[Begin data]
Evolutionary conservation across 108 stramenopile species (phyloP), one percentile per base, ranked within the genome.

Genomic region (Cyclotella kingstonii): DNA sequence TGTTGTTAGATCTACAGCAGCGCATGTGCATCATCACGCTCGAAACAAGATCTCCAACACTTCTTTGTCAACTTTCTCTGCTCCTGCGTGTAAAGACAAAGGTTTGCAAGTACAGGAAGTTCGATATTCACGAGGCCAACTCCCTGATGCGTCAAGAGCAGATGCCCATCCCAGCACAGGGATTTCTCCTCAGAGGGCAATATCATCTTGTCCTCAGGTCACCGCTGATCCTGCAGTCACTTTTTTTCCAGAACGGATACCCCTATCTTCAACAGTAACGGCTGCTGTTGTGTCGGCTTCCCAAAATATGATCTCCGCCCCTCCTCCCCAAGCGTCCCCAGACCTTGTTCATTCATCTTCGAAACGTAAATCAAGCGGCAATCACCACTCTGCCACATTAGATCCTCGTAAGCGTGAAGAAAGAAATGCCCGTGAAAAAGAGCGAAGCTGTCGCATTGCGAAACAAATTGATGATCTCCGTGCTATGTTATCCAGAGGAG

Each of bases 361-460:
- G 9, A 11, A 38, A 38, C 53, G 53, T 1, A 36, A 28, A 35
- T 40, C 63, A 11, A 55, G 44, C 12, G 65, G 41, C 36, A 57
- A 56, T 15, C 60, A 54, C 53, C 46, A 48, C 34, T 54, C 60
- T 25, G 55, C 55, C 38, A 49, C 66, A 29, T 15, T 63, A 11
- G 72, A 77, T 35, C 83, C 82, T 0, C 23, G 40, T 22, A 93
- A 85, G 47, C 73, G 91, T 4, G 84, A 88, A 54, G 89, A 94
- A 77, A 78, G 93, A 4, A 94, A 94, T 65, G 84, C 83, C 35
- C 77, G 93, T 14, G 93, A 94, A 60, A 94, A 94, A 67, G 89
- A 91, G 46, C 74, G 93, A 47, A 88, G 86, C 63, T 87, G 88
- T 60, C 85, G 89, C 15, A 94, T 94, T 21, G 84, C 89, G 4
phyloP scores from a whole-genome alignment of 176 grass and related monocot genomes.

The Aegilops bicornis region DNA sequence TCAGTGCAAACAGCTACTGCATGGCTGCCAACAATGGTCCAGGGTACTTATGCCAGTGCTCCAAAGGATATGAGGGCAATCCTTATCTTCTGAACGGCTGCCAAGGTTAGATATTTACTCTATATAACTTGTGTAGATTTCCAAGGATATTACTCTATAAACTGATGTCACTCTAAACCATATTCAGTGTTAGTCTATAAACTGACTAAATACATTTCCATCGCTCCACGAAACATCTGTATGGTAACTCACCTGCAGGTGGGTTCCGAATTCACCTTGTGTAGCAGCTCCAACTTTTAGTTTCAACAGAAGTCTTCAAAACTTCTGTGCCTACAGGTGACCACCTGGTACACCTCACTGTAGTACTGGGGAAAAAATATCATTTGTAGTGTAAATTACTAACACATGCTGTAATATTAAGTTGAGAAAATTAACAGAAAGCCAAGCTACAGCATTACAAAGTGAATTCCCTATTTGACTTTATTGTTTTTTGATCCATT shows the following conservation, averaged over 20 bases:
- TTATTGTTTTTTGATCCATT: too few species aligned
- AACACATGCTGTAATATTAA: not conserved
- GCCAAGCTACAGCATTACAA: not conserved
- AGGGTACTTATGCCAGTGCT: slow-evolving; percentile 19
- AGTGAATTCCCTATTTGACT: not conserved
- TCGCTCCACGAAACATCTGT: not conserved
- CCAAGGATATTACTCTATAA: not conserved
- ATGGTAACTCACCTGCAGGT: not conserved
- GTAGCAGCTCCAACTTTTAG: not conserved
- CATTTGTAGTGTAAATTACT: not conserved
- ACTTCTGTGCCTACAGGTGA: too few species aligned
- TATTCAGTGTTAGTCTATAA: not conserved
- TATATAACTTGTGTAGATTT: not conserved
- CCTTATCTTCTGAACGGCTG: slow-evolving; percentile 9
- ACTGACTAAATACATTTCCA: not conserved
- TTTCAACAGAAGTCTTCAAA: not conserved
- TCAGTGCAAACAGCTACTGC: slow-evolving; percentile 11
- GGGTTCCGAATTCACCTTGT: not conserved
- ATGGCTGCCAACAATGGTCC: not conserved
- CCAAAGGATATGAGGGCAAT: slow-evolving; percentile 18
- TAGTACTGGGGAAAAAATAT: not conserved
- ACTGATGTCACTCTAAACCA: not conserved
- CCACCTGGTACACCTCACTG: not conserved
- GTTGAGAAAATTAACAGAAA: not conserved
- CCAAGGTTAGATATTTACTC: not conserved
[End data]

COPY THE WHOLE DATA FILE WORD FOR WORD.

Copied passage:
Evolutionary conservation across 108 stramenopile species (phyloP), one percentile per base, ranked within the genome.

Genomic region (Cyclotella kingstonii): DNA sequence TGTTGTTAGATCTACAGCAGCGCATGTGCATCATCACGCTCGAAACAAGATCTCCAACACTTCTTTGTCAACTTTCTCTGCTCCTGCGTGTAAAGACAAAGGTTTGCAAGTACAGGAAGTTCGATATTCACGAGGCCAACTCCCTGATGCGTCAAGAGCAGATGCCCATCCCAGCACAGGGATTTCTCCTCAGAGGGCAATATCATCTTGTCCTCAGGTCACCGCTGATCCTGCAGTCACTTTTTTTCCAGAACGGATACCCCTATCTTCAACAGTAACGGCTGCTGTTGTGTCGGCTTCCCAAAATATGATCTCCGCCCCTCCTCCCCAAGCGTCCCCAGACCTTGTTCATTCATCTTCGAAACGTAAATCAAGCGGCAATCACCACTCTGCCACATTAGATCCTCGTAAGCGTGAAGAAAGAAATGCCCGTGAAAAAGAGCGAAGCTGTCGCATTGCGAAACAAATTGATGATCTCCGTGCTATGTTATCCAGAGGAG

Each of bases 361-460:
- G 9, A 11, A 38, A 38, C 53, G 53, T 1, A 36, A 28, A 35
- T 40, C 63, A 11, A 55, G 44, C 12, G 65, G 41, C 36, A 57
- A 56, T 15, C 60, A 54, C 53, C 46, A 48, C 34, T 54, C 60
- T 25, G 55, C 55, C 38, A 49, C 66, A 29, T 15, T 63, A 11
- G 72, A 77, T 35, C 83, C 82, T 0, C 23, G 40, T 22, A 93
- A 85, G 47, C 73, G 91, T 4, G 84, A 88, A 54, G 89, A 94
- A 77, A 78, G 93, A 4, A 94, A 94, T 65, G 84, C 83, C 35
- C 77, G 93, T 14, G 93, A 94, A 60, A 94, A 94, A 67, G 89
- A 91, G 46, C 74, G 93, A 47, A 88, G 86, C 63, T 87, G 88
- T 60, C 85, G 89, C 15, A 94, T 94, T 21, G 84, C 89, G 4
phyloP scores from a whole-genome alignment of 176 grass and related monocot genomes.

The Aegilops bicornis region DNA sequence TCAGTGCAAACAGCTACTGCATGGCTGCCAACAATGGTCCAGGGTACTTATGCCAGTGCTCCAAAGGATATGAGGGCAATCCTTATCTTCTGAACGGCTGCCAAGGTTAGATATTTACTCTATATAACTTGTGTAGATTTCCAAGGATATTACTCTATAAACTGATGTCACTCTAAACCATATTCAGTGTTAGTCTATAAACTGACTAAATACATTTCCATCGCTCCACGAAACATCTGTATGGTAACTCACCTGCAGGTGGGTTCCGAATTCACCTTGTGTAGCAGCTCCAACTTTTAGTTTCAACAGAAGTCTTCAAAACTTCTGTGCCTACAGGTGACCACCTGGTACACCTCACTGTAGTACTGGGGAAAAAATATCATTTGTAGTGTAAATTACTAACACATGCTGTAATATTAAGTTGAGAAAATTAACAGAAAGCCAAGCTACAGCATTACAAAGTGAATTCCCTATTTGACTTTATTGTTTTTTGATCCATT shows the following conservation, averaged over 20 bases:
- TTATTGTTTTTTGATCCATT: too few species aligned
- AACACATGCTGTAATATTAA: not conserved
- GCCAAGCTACAGCATTACAA: not conserved
- AGGGTACTTATGCCAGTGCT: slow-evolving; percentile 19
- AGTGAATTCCCTATTTGACT: not conserved
- TCGCTCCACGAAACATCTGT: not conserved
- CCAAGGATATTACTCTATAA: not conserved
- ATGGTAACTCACCTGCAGGT: not conserved
- GTAGCAGCTCCAACTTTTAG: not conserved
- CATTTGTAGTGTAAATTACT: not conserved
- ACTTCTGTGCCTACAGGTGA: too few species aligned
- TATTCAGTGTTAGTCTATAA: not conserved
- TATATAACTTGTGTAGATTT: not conserved
- CCTTATCTTCTGAACGGCTG: slow-evolving; percentile 9
- ACTGACTAAATACATTTCCA: not conserved
- TTTCAACAGAAGTCTTCAAA: not conserved
- TCAGTGCAAACAGCTACTGC: slow-evolving; percentile 11
- GGGTTCCGAATTCACCTTGT: not conserved
- ATGGCTGCCAACAATGGTCC: not conserved
- CCAAAGGATATGAGGGCAAT: slow-evolving; percentile 18
- TAGTACTGGGGAAAAAATAT: not conserved
- ACTGATGTCACTCTAAACCA: not conserved
- CCACCTGGTACACCTCACTG: not conserved
- GTTGAGAAAATTAACAGAAA: not conserved
- CCAAGGTTAGATATTTACTC: not conserved